Sandip Rana, a senior executive at the production unit of Nestle India at Moga in Punjab, is hurt more than sad when his friends and relatives ask, “Is there lead and MSG (monosodium glutamate) in Maggi?"
They are referring of course to the small spark that has turned into a national outcry – Maggi noodles contain excessive lead and MSG. The conflagration has since spread to consume other packaged food items, with more getting added by the day.
Satish Srinivasan, factory manager at Moga, who saw surprise, anger, humiliation and frustration among the 1,140 employees when the reports first broke said: “An employee who has spent more than 12 years here said, ‘We do not add MSG, and tests have shown negative results, so how are these reports blaming us?’. I do not know.”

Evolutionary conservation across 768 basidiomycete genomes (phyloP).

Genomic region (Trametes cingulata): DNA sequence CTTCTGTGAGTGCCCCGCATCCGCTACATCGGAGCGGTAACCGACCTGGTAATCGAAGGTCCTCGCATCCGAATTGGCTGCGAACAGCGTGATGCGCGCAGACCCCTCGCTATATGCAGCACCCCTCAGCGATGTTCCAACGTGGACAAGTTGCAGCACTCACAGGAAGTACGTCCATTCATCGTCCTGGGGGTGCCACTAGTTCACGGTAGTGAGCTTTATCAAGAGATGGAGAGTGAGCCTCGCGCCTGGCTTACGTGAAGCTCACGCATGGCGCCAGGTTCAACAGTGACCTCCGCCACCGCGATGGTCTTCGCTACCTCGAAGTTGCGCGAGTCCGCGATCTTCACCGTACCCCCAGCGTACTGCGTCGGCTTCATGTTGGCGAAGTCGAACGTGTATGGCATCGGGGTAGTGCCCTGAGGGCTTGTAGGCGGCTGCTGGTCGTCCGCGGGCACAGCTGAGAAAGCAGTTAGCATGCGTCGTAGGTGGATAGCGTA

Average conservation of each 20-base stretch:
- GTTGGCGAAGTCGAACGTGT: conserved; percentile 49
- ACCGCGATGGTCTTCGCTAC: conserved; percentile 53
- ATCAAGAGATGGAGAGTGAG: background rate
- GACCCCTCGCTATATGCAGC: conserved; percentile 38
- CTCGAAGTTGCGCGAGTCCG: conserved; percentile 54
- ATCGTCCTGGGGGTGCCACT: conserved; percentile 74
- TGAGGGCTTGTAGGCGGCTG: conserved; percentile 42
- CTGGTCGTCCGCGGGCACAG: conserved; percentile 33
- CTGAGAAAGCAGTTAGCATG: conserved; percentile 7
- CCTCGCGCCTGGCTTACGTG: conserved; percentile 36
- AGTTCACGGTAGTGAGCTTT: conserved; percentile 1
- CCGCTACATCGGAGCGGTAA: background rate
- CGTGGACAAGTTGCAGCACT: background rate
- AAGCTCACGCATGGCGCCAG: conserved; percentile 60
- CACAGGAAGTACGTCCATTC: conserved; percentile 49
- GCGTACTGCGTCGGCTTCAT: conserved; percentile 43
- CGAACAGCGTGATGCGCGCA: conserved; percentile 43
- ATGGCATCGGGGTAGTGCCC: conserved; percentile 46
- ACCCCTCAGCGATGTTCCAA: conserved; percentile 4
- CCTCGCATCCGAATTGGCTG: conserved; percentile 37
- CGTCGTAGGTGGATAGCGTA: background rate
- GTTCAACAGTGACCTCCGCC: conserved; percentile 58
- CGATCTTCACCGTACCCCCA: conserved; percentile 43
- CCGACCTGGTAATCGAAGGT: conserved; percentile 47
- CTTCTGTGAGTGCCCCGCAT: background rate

Nestle has an accredited in-house international proficiency testing programme in place in Moga that tests products for presence of heavy metals, including lead. “I have spent 32 years in Nestle and have been part of quality testing, including that of Maggi. It is disturbing and makes me very sad,’’ said Poh Sor Kuan, lab excellence manager at a Singapore unit of Nestle Quality Assurance Centre (NQAC).
It is not just permanent employees who have been affected. The 75 contract workers at Moga, for instance, have been reassigned by the contractor. “But there is a disturbance (in their lives),’’ Srinivasan said.
It has also impacted the suppliers of raw material, who have now started focusing more on exports. “About 200 workers were employed for Maggi-related activities, but I cannot sustain them now, since supplies have stopped,’’ said Paras Budhiraja, director of Paras Spices, supplier of spices used in Maggi ‘tastemakers’. This trader has taken a 40% hit to his business.
Nestle officials were unwilling to share information about impact on other suppliers, though they too must be in the same boat as Budhiraja.